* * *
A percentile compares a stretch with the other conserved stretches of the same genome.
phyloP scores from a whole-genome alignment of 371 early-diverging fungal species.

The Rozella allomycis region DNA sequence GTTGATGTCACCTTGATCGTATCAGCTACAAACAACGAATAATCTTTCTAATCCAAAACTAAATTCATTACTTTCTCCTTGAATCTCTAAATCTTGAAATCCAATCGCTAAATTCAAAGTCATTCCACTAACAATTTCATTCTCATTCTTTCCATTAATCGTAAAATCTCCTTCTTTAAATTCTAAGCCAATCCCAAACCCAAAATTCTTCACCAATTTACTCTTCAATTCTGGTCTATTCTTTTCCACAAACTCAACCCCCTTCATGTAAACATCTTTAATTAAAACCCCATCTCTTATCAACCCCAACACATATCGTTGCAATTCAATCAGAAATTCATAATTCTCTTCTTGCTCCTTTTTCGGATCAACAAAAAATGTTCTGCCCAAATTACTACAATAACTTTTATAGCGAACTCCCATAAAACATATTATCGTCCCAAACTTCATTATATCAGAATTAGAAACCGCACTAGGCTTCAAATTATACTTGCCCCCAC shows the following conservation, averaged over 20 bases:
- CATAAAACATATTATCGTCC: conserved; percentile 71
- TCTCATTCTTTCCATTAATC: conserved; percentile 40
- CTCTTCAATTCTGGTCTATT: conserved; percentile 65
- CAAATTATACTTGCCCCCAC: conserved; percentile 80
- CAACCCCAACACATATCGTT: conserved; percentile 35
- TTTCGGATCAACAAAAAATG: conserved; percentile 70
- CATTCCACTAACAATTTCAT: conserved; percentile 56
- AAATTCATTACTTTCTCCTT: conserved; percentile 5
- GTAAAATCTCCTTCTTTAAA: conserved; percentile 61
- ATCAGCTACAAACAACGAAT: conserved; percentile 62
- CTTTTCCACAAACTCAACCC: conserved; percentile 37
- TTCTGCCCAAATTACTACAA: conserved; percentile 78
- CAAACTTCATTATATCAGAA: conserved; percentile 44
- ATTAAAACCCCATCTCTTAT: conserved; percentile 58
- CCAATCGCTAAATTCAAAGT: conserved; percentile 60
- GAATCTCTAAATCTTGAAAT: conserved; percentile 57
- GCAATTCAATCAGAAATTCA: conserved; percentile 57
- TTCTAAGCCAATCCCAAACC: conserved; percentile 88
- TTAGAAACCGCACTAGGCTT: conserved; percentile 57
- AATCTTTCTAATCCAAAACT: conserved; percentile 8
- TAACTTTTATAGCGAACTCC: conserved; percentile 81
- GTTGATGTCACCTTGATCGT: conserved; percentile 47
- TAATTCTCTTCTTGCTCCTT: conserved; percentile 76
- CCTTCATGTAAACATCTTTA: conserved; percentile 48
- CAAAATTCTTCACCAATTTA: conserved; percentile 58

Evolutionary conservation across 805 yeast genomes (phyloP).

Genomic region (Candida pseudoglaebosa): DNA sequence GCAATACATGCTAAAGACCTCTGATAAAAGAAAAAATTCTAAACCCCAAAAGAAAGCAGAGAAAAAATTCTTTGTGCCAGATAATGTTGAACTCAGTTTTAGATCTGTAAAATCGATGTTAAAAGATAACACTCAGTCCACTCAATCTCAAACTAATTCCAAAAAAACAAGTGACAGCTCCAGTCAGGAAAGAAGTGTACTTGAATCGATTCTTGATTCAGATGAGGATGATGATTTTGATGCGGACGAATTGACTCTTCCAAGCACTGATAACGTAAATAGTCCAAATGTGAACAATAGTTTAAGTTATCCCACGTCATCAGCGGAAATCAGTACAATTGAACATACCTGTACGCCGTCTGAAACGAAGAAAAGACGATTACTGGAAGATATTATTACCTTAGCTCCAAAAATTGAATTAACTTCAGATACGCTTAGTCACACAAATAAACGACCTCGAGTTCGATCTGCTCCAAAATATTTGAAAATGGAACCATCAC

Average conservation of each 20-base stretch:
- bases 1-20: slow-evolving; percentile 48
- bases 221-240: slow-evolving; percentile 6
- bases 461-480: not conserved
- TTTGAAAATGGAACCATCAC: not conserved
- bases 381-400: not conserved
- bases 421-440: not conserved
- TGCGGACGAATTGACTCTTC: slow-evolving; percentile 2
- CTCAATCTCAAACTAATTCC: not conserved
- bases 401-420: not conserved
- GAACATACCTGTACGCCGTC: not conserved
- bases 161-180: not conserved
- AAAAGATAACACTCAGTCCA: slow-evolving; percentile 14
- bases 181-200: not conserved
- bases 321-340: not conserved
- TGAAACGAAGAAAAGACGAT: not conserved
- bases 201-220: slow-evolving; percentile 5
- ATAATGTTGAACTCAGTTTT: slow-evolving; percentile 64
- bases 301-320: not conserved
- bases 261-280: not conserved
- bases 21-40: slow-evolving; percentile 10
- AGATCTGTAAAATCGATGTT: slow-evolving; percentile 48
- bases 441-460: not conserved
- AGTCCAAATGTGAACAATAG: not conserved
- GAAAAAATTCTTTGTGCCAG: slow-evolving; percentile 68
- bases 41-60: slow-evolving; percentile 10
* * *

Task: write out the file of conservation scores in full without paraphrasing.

A percentile compares a stretch with the other conserved stretches of the same genome.
phyloP scores from a whole-genome alignment of 371 early-diverging fungal species.

The Rozella allomycis region DNA sequence GTTGATGTCACCTTGATCGTATCAGCTACAAACAACGAATAATCTTTCTAATCCAAAACTAAATTCATTACTTTCTCCTTGAATCTCTAAATCTTGAAATCCAATCGCTAAATTCAAAGTCATTCCACTAACAATTTCATTCTCATTCTTTCCATTAATCGTAAAATCTCCTTCTTTAAATTCTAAGCCAATCCCAAACCCAAAATTCTTCACCAATTTACTCTTCAATTCTGGTCTATTCTTTTCCACAAACTCAACCCCCTTCATGTAAACATCTTTAATTAAAACCCCATCTCTTATCAACCCCAACACATATCGTTGCAATTCAATCAGAAATTCATAATTCTCTTCTTGCTCCTTTTTCGGATCAACAAAAAATGTTCTGCCCAAATTACTACAATAACTTTTATAGCGAACTCCCATAAAACATATTATCGTCCCAAACTTCATTATATCAGAATTAGAAACCGCACTAGGCTTCAAATTATACTTGCCCCCAC shows the following conservation, averaged over 20 bases:
- CATAAAACATATTATCGTCC: conserved; percentile 71
- TCTCATTCTTTCCATTAATC: conserved; percentile 40
- CTCTTCAATTCTGGTCTATT: conserved; percentile 65
- CAAATTATACTTGCCCCCAC: conserved; percentile 80
- CAACCCCAACACATATCGTT: conserved; percentile 35
- TTTCGGATCAACAAAAAATG: conserved; percentile 70
- CATTCCACTAACAATTTCAT: conserved; percentile 56
- AAATTCATTACTTTCTCCTT: conserved; percentile 5
- GTAAAATCTCCTTCTTTAAA: conserved; percentile 61
- ATCAGCTACAAACAACGAAT: conserved; percentile 62
- CTTTTCCACAAACTCAACCC: conserved; percentile 37
- TTCTGCCCAAATTACTACAA: conserved; percentile 78
- CAAACTTCATTATATCAGAA: conserved; percentile 44
- ATTAAAACCCCATCTCTTAT: conserved; percentile 58
- CCAATCGCTAAATTCAAAGT: conserved; percentile 60
- GAATCTCTAAATCTTGAAAT: conserved; percentile 57
- GCAATTCAATCAGAAATTCA: conserved; percentile 57
- TTCTAAGCCAATCCCAAACC: conserved; percentile 88
- TTAGAAACCGCACTAGGCTT: conserved; percentile 57
- AATCTTTCTAATCCAAAACT: conserved; percentile 8
- TAACTTTTATAGCGAACTCC: conserved; percentile 81
- GTTGATGTCACCTTGATCGT: conserved; percentile 47
- TAATTCTCTTCTTGCTCCTT: conserved; percentile 76
- CCTTCATGTAAACATCTTTA: conserved; percentile 48
- CAAAATTCTTCACCAATTTA: conserved; percentile 58

Evolutionary conservation across 805 yeast genomes (phyloP).

Genomic region (Candida pseudoglaebosa): DNA sequence GCAATACATGCTAAAGACCTCTGATAAAAGAAAAAATTCTAAACCCCAAAAGAAAGCAGAGAAAAAATTCTTTGTGCCAGATAATGTTGAACTCAGTTTTAGATCTGTAAAATCGATGTTAAAAGATAACACTCAGTCCACTCAATCTCAAACTAATTCCAAAAAAACAAGTGACAGCTCCAGTCAGGAAAGAAGTGTACTTGAATCGATTCTTGATTCAGATGAGGATGATGATTTTGATGCGGACGAATTGACTCTTCCAAGCACTGATAACGTAAATAGTCCAAATGTGAACAATAGTTTAAGTTATCCCACGTCATCAGCGGAAATCAGTACAATTGAACATACCTGTACGCCGTCTGAAACGAAGAAAAGACGATTACTGGAAGATATTATTACCTTAGCTCCAAAAATTGAATTAACTTCAGATACGCTTAGTCACACAAATAAACGACCTCGAGTTCGATCTGCTCCAAAATATTTGAAAATGGAACCATCAC

Average conservation of each 20-base stretch:
- bases 1-20: slow-evolving; percentile 48
- bases 221-240: slow-evolving; percentile 6
- bases 461-480: not conserved
- TTTGAAAATGGAACCATCAC: not conserved
- bases 381-400: not conserved
- bases 421-440: not conserved
- TGCGGACGAATTGACTCTTC: slow-evolving; percentile 2
- CTCAATCTCAAACTAATTCC: not conserved
- bases 401-420: not conserved
- GAACATACCTGTACGCCGTC: not conserved
- bases 161-180: not conserved
- AAAAGATAACACTCAGTCCA: slow-evolving; percentile 14
- bases 181-200: not conserved
- bases 321-340: not conserved
- TGAAACGAAGAAAAGACGAT: not conserved
- bases 201-220: slow-evolving; percentile 5
- ATAATGTTGAACTCAGTTTT: slow-evolving; percentile 64
- bases 301-320: not conserved
- bases 261-280: not conserved
- bases 21-40: slow-evolving; percentile 10
- AGATCTGTAAAATCGATGTT: slow-evolving; percentile 48
- bases 441-460: not conserved
- AGTCCAAATGTGAACAATAG: not conserved
- GAAAAAATTCTTTGTGCCAG: slow-evolving; percentile 68
- bases 41-60: slow-evolving; percentile 10